He hedged his statement in an interview with Catholic News Service saying the final decision is up to Pope Francis.
“Soon we will have a canonization,” the archbishop said to a crowd of mostly Salvadoran immigrants gathered for Mass at the Shrine of the Sacred Heart. “On May 19, we will know the date and the place.”
That’s the date cardinals will gather at the Vatican for a meeting known as a consistory, where they’re expected to decide the details.
The archbishop’s statement came hours after reports that Honduran Cardinal Oscar Maradiaga said to members of the press in Madrid that the Romero canonization would take place Oct. 21.
El Salvador’s Cardinal Gregorio Rosa Chavez, who also was present at the Mass in Washington, referenced Maradiaga’s statement and said, “Let’s wait until the official announcement” but also said the Honduran cardinal was close to the pope and may know details.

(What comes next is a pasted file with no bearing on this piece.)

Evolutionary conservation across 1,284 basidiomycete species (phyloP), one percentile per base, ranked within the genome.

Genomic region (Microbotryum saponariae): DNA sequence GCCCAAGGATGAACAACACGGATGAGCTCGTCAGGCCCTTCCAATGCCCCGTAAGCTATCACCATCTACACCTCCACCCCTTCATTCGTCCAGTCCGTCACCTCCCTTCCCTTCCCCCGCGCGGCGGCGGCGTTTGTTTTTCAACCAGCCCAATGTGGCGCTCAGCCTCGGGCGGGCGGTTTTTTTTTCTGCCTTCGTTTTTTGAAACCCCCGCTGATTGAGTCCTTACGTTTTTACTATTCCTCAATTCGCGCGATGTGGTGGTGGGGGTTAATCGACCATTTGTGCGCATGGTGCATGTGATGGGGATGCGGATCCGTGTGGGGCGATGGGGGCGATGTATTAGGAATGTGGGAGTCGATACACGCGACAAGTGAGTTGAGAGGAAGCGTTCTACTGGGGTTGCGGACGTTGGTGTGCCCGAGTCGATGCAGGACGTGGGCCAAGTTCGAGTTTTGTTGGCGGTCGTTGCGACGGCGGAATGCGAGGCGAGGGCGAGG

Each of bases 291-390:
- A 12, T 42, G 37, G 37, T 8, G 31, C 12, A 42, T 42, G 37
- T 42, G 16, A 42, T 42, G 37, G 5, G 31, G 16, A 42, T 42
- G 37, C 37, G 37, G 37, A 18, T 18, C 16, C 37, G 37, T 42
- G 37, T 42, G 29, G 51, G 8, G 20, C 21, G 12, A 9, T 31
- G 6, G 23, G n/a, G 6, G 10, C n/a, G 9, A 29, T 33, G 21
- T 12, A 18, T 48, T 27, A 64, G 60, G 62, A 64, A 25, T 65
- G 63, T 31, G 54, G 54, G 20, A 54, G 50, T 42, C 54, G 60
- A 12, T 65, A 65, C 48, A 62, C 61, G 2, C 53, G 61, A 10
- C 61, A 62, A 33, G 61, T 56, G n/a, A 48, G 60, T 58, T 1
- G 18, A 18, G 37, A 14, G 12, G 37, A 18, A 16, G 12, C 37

Escobar, who occupies the post held for three years by Romero, from 1977 until his assassination in 1980, said El Salvador’s bishops sent the pope a message asking that the canonization be held in their country. Many of the country’s poor would not be able to otherwise attend the ceremony, a first for El Salvador, he said. Romero’s May 2015 beatification took place in El Salvador. Ultimately, the pope will decide what to do, he said.
The archbishop and the cardinal are part of a delegation of Salvadoran bishops seeking to meet in April with U.S. lawmakers to plead for relief for immigrants who have benefited from two imperiled U.S. immigration programs: Temporary Protected Status and Deferred Action for Childhood Arrivals. Their end would affect more than 140,000 Salvadoran nationals living in the U.S. under those protections, he said.
Escobar told those gathered at Mass to pray for Blessed Romero’s intercession and a miracle so that lawmakers find a permanent solution and an answer to their pleas.
Romero was assassinated March 24, 1980 during Mass after repeatedly pleading for an end to violence, to injustice against the poor, and to the killing of innocent civilians during an armed conflict that ultimately lasted 12 years and resulted in more than 70,000 deaths in the country.